Requires an employer to offer continuation coverage to employees and dependents when the covered person's regular work schedule is reduced to less than the minimum time required to qualify for coverage. Coverage lasts for 1 year (Section 33-22-503 and 33-22-507).
Converting MT group health
Employees, their dependents or family members whose coverage under a group disability insurance policy ceases because of termination of employment or membership in the eligible class for coverage, because the employer discontinued the business or the group policy, or because of the death of the employee or member, are eligible for conversion coverage without evidence of insurability, if the employee had been insured for 3 months and is not insured under another major medical disability insurance policy (Section 33-22-508, as amended by Chapter 469 (H. 188), L. 2005, effective October 1, 2005).
Application for converted coverage must be made, along with payment of the first premium, within 31 days after the termination of group coverage (Section 33-22-508, as amended by Chapter 228 (S. 369), L. 1999, effective January 1, 2000).
Premiums.- Premiums must be at no more than 200% of the insurer's then-customary rate applicable to the coverage of the individual or group policy. If the person entitled to coverage has been insured for more than 3 years, the premiums may not be more than 150% of the insurer's then-customary rate (Section 33-22-508, as amended by Chapter 228 (S. 369), L. 1999, effective January 1, 2000).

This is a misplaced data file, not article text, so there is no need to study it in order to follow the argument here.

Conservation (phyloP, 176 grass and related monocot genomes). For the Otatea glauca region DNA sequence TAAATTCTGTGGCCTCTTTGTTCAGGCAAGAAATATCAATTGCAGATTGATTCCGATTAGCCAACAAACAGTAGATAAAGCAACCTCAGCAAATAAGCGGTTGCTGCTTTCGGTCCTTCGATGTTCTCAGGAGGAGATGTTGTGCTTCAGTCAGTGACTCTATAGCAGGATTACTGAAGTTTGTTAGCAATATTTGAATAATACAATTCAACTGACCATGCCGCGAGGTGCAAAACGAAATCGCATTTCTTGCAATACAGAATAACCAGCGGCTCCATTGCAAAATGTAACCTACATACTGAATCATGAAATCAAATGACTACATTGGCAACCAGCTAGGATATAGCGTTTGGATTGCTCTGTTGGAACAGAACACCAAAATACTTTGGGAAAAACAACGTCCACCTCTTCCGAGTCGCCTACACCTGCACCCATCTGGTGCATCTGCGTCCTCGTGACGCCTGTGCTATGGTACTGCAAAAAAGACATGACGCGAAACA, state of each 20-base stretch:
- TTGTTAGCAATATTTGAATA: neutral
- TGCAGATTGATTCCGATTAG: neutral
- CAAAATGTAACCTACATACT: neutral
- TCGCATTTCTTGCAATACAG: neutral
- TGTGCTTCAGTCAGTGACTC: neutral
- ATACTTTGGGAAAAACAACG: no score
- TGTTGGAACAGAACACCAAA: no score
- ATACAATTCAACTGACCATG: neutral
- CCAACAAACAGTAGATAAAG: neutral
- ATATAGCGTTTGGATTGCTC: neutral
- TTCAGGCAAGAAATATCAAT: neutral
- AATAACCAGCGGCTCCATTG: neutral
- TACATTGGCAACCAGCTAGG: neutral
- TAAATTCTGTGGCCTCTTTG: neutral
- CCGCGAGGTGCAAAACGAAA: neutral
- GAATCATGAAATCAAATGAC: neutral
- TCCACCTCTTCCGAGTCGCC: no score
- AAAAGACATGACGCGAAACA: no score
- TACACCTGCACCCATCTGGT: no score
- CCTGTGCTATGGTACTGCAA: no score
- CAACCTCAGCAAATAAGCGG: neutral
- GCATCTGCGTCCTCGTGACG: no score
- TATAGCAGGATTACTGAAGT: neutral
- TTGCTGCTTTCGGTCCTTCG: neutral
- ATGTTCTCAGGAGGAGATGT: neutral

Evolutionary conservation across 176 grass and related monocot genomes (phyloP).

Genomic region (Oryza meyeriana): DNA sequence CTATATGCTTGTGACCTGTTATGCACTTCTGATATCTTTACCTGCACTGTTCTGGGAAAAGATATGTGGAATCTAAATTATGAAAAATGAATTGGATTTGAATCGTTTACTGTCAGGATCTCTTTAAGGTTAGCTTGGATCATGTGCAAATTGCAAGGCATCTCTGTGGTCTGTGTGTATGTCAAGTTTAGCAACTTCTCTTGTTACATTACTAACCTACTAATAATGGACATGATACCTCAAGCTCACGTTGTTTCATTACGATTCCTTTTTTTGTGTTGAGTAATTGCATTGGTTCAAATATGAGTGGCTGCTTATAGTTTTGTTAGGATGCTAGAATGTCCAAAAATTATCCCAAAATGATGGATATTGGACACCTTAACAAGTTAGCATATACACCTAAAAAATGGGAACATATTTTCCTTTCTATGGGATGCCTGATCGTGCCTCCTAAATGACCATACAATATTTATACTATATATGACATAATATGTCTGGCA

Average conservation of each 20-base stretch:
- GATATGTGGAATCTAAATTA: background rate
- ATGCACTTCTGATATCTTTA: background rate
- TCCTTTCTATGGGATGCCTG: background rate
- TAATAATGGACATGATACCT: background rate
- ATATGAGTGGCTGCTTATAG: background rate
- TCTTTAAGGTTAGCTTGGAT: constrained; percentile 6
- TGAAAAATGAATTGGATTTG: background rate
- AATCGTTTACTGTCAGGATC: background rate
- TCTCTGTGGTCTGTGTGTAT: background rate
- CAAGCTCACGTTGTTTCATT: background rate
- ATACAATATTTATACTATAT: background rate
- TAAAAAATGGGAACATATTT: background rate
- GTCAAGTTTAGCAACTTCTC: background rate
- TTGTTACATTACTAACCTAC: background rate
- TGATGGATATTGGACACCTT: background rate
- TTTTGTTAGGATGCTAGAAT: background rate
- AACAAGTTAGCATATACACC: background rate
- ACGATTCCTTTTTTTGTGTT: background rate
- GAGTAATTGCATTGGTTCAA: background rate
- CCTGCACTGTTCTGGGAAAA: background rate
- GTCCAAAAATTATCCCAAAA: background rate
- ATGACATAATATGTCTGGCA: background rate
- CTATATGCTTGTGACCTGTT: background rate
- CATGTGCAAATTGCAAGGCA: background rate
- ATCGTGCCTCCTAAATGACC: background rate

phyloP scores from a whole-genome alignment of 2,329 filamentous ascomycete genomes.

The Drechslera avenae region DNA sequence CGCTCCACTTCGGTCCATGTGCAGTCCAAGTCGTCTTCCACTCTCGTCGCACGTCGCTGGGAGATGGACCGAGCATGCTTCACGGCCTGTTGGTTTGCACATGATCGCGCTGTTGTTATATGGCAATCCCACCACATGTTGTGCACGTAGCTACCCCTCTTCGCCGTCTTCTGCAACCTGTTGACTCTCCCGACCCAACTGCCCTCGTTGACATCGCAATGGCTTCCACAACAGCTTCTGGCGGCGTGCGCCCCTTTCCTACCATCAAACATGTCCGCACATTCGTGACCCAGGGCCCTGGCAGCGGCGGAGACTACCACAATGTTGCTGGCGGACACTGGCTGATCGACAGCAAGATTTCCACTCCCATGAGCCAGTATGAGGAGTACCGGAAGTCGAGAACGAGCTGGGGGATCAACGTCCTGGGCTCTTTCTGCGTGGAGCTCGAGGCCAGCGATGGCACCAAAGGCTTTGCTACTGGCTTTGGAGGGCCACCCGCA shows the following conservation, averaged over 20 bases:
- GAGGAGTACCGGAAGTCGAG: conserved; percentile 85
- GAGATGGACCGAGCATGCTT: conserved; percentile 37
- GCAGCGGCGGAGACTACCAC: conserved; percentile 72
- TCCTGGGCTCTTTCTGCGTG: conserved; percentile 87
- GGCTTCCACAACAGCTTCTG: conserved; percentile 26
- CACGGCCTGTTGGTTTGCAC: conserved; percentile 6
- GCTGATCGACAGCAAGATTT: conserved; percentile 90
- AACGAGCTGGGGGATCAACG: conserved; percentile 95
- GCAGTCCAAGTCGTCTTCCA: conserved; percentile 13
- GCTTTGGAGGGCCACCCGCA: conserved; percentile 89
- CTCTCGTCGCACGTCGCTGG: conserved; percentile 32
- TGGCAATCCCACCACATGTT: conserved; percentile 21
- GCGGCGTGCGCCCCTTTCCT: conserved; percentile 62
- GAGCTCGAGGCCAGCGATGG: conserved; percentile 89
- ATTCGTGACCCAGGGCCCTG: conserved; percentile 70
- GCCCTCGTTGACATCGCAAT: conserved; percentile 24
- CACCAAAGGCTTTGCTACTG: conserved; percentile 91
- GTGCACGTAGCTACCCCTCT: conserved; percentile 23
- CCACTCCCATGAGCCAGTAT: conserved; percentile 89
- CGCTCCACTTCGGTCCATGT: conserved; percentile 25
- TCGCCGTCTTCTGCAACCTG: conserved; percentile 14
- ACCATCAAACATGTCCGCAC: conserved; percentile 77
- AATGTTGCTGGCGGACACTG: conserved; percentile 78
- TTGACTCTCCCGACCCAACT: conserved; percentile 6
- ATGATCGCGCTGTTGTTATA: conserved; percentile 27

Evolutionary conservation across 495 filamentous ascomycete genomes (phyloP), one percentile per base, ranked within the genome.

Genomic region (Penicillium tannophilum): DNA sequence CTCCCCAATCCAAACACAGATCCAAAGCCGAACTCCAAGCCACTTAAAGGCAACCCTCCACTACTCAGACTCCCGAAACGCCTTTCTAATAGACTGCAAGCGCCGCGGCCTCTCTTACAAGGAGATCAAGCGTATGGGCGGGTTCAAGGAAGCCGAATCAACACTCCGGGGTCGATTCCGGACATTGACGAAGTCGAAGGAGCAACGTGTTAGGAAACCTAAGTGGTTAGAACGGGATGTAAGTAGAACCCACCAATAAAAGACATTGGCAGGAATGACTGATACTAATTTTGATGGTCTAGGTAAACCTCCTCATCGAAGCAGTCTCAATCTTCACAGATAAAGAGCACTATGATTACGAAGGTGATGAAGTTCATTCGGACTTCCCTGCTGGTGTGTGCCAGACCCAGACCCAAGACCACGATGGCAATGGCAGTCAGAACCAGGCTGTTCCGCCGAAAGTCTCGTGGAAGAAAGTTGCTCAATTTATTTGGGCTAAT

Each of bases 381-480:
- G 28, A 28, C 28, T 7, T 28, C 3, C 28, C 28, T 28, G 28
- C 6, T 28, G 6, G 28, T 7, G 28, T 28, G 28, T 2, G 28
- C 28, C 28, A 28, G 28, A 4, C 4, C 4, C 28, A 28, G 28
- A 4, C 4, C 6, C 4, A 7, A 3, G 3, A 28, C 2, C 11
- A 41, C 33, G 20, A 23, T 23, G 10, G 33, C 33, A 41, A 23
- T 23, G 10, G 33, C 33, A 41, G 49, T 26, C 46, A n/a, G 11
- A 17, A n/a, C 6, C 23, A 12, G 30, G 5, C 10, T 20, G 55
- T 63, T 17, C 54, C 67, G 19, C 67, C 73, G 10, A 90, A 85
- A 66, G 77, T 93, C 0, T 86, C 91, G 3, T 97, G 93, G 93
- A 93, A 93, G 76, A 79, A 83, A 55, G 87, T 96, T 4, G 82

Federal COBRA law
Under COBRA, a terminated employee is entitled to continue his or her group health insurance for 18-36 months. The employee is entitled to the same coverage as current employees, since it is a seamless continuation of the current plan.
Cobra Insurance Notice
Most problems and confusion regarding COBRA Insurance involve misinformed employers who aren't aware they're supposed to offer employees COBRA. Read our Sample COBRA Notice. Also some employees thinking they should get their COBRA upon termination. Read about COBRA notification time requirements.
COBRA Insurance Cost
The 65% COBRA subsidy was for employees losing their health insurance from
Sept. 1, 2008 to after May 31st, 2010. That was part of the stimulus bill. Now the employee will be required to pay the full cost of health insurance, including any portion formerly paid by the employer. In addition, the employer can charge a 2% COBRA administration fee, bringing the total payment to 102% of the premium.
Who Qualifies for COBRA?
Employers with over 20 full time employers usually have to offer COBRA to an employee within 45-60 days of the qualifying event. Qualifying events include the employee losing their health insurance for a variety of reasons including a reduction in hours or termination. Dependents who lose insurance for other reasons, such as divorce, also qualify for COBRA. Exceptions include employees terminated for willful gross misconduct, employers with less than 20 total employees, non profits or churches organizations.
No Mini Cobra Coverage
47 of the 50 U.S. states have COBRA laws that cover smaller employers, generally called state mini-cobra laws. States that have not passed a mini-cobra law include Alabama, Alaska, and Delaware.
Among States that have mini-cobra laws, the lengths of coverage vary from 30 days to 36 months. Please refer to our Mini State COBRA Law Directory.
Written by Craig J. Casey
Craig Casey is an Writer, Coach, Blogger, Husband, and Former Health Insurance Agent helping people on the web since 1999 with their health insurance problems.
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